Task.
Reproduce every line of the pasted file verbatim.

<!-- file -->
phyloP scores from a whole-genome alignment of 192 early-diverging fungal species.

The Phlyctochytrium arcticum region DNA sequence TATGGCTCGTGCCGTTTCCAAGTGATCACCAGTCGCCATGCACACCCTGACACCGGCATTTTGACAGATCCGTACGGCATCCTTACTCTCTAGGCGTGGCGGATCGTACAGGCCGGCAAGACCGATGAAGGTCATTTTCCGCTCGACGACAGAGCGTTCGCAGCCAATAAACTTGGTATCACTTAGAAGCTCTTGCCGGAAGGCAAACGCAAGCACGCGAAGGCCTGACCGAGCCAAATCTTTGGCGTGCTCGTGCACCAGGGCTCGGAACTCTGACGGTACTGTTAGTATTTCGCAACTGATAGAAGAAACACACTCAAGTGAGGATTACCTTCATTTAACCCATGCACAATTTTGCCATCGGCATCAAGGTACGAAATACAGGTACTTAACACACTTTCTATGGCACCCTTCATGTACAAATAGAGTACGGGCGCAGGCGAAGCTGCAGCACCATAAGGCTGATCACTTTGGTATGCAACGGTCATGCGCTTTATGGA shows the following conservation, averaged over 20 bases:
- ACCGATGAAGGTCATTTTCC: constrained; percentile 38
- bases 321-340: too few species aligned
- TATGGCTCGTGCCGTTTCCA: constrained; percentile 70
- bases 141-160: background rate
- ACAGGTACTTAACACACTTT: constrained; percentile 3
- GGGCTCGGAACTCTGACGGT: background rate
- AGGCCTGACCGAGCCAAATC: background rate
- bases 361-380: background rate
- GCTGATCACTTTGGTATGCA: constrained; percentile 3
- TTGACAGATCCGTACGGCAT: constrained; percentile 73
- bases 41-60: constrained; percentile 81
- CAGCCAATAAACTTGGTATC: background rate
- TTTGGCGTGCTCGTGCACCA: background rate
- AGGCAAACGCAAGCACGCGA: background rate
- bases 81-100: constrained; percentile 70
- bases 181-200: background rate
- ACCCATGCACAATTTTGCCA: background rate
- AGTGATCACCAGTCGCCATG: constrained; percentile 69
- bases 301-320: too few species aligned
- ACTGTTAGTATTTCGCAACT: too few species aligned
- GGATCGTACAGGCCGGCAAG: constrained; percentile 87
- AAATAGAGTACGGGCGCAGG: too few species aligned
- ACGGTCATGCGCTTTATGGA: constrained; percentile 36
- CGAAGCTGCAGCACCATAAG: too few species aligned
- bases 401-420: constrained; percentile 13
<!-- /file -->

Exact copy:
phyloP scores from a whole-genome alignment of 192 early-diverging fungal species.

The Phlyctochytrium arcticum region DNA sequence TATGGCTCGTGCCGTTTCCAAGTGATCACCAGTCGCCATGCACACCCTGACACCGGCATTTTGACAGATCCGTACGGCATCCTTACTCTCTAGGCGTGGCGGATCGTACAGGCCGGCAAGACCGATGAAGGTCATTTTCCGCTCGACGACAGAGCGTTCGCAGCCAATAAACTTGGTATCACTTAGAAGCTCTTGCCGGAAGGCAAACGCAAGCACGCGAAGGCCTGACCGAGCCAAATCTTTGGCGTGCTCGTGCACCAGGGCTCGGAACTCTGACGGTACTGTTAGTATTTCGCAACTGATAGAAGAAACACACTCAAGTGAGGATTACCTTCATTTAACCCATGCACAATTTTGCCATCGGCATCAAGGTACGAAATACAGGTACTTAACACACTTTCTATGGCACCCTTCATGTACAAATAGAGTACGGGCGCAGGCGAAGCTGCAGCACCATAAGGCTGATCACTTTGGTATGCAACGGTCATGCGCTTTATGGA shows the following conservation, averaged over 20 bases:
- ACCGATGAAGGTCATTTTCC: constrained; percentile 38
- bases 321-340: too few species aligned
- TATGGCTCGTGCCGTTTCCA: constrained; percentile 70
- bases 141-160: background rate
- ACAGGTACTTAACACACTTT: constrained; percentile 3
- GGGCTCGGAACTCTGACGGT: background rate
- AGGCCTGACCGAGCCAAATC: background rate
- bases 361-380: background rate
- GCTGATCACTTTGGTATGCA: constrained; percentile 3
- TTGACAGATCCGTACGGCAT: constrained; percentile 73
- bases 41-60: constrained; percentile 81
- CAGCCAATAAACTTGGTATC: background rate
- TTTGGCGTGCTCGTGCACCA: background rate
- AGGCAAACGCAAGCACGCGA: background rate
- bases 81-100: constrained; percentile 70
- bases 181-200: background rate
- ACCCATGCACAATTTTGCCA: background rate
- AGTGATCACCAGTCGCCATG: constrained; percentile 69
- bases 301-320: too few species aligned
- ACTGTTAGTATTTCGCAACT: too few species aligned
- GGATCGTACAGGCCGGCAAG: constrained; percentile 87
- AAATAGAGTACGGGCGCAGG: too few species aligned
- ACGGTCATGCGCTTTATGGA: constrained; percentile 36
- CGAAGCTGCAGCACCATAAG: too few species aligned
- bases 401-420: constrained; percentile 13